To test penetration, I was glad to see that Paco used wet telephone books, as there is no way that I could accumulate enough to do so. Where I live, our telephone books measure six inches by nine inches, and are just under one-quarter of an inch thick. I would have to gather up 240 of them to get the sixty inches that Paco used.  I used instead a medium of which I have plenty. I shot the Punch bullets through live hickory trees. As a comparison, the 405 grain Remington soft point bullet over the same charge of AA2460 powder would penetrate less than six inches of live hickory. The Belt Mountain Punch bullet penetrated over thirteen inches of hickory, exited the back side of the tree and penetrated through four inches of dry magazines that I packed tightly into a box that I used to catch the bullet. These were not some soft sissy home decorating or womenís fashion magazines, but hot rod Harley periodicals, filled with pictures of tough bikers, cold steel and polished chrome! Hickory and dry paper has little relation to live flesh, hide, and bone, but does show the relative penetration abilities of the Belt Mountain bullets. The fired bullet shown weighed the same after being fired through the tree and paper as it did before firing. The sectioned bullet photo shows the construction of the bullet, with the whole front section made of brass with the lead core swaged into place, adding weight to the bullet. The circumferential grooves reduce the bearing surface for lower pressures, leaving plenty of bullet to engage the rifling.  The load listed above worked very well in my Guide Gun, showing no signs of excessive pressure, with easy case extraction. The cases received a heavy crimp into the crimp groove of the Punch bullet, and functioning was perfect in my rifle. Recoil was stiff in the little Marlin, but the light weight and quick handling qualities of the gun make it a good choice to carry as a stopping rifle against large hairy carnivores. It should also be perfect for use in hunting the huge wild cattle of the world. I can think of nothing in which the .45/70 Punch bullet would not offer excellent penetration. Unlike some solids, the flat nose and solid brass front section of the Punch bullet assures straight-line, bone breaking penetration.  Kelye makes these for several handgun calibers also, but I have yet to give them a good workout. Mike Rintoul of Grizzly Cartridge Co. is loading these Punch Bullets into some of his premium factory cartridges, with more loadings surely to follow as the bullets become more readily available.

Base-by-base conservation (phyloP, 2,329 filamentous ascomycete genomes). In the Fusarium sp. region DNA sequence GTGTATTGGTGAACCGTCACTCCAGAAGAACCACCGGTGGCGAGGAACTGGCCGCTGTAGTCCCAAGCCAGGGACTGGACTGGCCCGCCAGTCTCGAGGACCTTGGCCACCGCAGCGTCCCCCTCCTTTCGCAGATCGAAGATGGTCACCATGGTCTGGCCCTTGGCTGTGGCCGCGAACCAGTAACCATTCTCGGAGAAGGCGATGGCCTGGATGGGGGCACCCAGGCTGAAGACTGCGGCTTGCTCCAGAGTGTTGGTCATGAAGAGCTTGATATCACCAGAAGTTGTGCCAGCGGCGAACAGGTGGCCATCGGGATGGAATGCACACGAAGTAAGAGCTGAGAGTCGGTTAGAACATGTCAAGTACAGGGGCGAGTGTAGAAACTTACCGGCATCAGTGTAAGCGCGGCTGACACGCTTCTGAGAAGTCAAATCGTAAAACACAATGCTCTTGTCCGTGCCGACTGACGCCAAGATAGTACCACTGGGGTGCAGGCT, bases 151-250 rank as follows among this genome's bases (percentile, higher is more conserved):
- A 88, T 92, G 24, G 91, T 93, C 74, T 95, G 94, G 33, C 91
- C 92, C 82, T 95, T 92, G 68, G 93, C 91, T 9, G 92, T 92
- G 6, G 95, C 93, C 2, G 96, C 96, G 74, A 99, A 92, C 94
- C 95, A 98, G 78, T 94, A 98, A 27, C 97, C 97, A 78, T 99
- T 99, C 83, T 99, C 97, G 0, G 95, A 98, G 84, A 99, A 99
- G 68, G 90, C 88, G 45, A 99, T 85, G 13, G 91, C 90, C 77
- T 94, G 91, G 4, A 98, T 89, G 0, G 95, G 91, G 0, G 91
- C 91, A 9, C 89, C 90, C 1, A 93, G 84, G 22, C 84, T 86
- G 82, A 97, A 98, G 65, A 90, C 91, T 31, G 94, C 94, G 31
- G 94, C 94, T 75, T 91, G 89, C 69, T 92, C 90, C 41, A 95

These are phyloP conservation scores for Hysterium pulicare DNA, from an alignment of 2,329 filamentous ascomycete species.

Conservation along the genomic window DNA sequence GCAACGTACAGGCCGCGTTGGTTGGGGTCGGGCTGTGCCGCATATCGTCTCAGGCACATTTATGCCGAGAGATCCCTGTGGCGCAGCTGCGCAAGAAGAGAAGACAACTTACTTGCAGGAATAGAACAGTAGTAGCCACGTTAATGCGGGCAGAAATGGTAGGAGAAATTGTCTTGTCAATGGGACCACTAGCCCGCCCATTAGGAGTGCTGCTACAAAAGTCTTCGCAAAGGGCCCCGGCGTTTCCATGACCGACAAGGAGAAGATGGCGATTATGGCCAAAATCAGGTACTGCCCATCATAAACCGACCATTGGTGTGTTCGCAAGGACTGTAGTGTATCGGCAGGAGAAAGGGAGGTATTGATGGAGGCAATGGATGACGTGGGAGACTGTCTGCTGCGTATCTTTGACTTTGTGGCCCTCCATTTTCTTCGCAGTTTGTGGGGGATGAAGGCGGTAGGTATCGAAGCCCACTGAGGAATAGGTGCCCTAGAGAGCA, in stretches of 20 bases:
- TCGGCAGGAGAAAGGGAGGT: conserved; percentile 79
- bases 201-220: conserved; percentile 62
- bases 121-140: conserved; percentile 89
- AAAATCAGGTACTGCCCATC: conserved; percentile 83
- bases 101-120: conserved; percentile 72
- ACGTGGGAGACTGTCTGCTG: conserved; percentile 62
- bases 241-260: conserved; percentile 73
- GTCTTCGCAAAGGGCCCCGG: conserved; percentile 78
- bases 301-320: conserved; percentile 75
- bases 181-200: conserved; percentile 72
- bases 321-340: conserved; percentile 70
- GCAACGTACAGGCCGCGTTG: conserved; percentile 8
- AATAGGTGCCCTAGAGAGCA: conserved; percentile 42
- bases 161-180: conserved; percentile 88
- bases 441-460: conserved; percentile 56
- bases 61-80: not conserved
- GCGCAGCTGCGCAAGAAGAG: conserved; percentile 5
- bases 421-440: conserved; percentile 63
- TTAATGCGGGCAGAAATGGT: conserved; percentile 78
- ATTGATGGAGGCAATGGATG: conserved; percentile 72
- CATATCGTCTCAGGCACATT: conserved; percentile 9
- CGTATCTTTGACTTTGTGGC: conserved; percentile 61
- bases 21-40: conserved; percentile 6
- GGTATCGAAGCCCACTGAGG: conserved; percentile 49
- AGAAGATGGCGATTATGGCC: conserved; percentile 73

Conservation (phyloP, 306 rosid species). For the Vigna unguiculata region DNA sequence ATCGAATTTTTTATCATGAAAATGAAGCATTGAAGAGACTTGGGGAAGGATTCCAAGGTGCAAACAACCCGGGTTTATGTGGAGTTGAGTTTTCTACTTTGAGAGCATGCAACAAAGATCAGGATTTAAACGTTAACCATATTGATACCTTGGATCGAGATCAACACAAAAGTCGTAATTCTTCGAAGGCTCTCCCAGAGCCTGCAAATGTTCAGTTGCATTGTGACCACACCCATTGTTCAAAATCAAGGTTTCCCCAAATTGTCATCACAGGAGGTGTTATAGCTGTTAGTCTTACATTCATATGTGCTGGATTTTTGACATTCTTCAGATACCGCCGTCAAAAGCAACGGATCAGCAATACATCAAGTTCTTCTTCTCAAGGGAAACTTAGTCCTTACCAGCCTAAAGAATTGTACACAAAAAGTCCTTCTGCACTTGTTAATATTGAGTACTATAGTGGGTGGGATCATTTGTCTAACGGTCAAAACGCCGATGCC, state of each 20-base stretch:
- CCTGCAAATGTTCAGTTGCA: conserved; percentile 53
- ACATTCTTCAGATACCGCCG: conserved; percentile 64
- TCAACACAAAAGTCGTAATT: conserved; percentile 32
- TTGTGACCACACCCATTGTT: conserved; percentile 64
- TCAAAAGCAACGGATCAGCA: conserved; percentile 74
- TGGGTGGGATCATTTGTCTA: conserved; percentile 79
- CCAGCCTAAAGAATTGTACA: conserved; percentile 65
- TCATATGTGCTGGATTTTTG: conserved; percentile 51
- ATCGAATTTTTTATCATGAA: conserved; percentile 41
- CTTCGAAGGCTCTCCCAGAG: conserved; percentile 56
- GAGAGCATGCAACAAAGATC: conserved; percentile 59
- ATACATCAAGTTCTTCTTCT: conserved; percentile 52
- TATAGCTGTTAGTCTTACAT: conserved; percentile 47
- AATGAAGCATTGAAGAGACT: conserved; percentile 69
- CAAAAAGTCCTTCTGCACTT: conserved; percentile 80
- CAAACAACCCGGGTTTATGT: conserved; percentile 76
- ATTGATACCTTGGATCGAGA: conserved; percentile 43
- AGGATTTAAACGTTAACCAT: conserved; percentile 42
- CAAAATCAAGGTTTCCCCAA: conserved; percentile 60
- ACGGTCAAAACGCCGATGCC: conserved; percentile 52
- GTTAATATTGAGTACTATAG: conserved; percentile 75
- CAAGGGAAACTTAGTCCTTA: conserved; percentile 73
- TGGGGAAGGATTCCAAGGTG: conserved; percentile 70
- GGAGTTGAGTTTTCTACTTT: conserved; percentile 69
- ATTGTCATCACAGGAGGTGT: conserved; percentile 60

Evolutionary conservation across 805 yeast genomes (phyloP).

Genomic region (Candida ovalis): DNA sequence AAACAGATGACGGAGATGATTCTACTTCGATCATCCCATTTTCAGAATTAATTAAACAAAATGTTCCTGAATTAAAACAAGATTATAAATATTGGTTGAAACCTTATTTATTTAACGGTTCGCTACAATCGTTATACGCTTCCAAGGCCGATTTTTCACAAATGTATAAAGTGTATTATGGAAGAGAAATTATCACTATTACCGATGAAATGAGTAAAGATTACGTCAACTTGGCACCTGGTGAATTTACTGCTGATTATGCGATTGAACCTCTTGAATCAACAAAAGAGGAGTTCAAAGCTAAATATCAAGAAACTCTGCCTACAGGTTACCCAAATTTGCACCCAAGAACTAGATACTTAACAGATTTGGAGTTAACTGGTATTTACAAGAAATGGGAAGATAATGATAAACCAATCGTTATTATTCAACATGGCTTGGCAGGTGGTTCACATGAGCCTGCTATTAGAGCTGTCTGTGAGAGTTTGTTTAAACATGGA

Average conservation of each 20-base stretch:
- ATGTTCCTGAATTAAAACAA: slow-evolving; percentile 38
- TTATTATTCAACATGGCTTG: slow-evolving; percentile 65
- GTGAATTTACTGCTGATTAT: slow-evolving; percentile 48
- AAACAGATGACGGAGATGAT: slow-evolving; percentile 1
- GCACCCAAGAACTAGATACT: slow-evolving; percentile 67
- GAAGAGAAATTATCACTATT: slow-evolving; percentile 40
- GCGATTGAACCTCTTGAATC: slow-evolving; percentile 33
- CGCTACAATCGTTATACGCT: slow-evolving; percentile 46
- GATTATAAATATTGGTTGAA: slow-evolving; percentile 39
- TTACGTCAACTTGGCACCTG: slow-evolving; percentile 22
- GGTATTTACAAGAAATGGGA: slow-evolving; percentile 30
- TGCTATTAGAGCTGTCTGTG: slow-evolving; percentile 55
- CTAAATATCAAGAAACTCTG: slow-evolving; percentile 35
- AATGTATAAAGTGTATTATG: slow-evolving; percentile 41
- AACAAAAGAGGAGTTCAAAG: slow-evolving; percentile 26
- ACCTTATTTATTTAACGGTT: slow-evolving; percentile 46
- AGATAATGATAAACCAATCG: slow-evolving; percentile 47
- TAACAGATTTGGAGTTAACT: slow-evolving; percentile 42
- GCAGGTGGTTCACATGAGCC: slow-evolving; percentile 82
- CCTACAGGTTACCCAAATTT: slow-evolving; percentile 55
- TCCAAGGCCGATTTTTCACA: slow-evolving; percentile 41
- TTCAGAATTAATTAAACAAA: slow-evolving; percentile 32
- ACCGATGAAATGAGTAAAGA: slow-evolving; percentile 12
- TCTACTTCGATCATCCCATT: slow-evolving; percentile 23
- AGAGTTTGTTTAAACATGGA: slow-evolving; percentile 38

Give Kelye Schlepp of Belt Mountain a call and try a few of these bullets yourself. I can think of nothing that I would rather carry when hard-hitting, bone-crushing penetration was required to resolve a situation. I highly recommend them.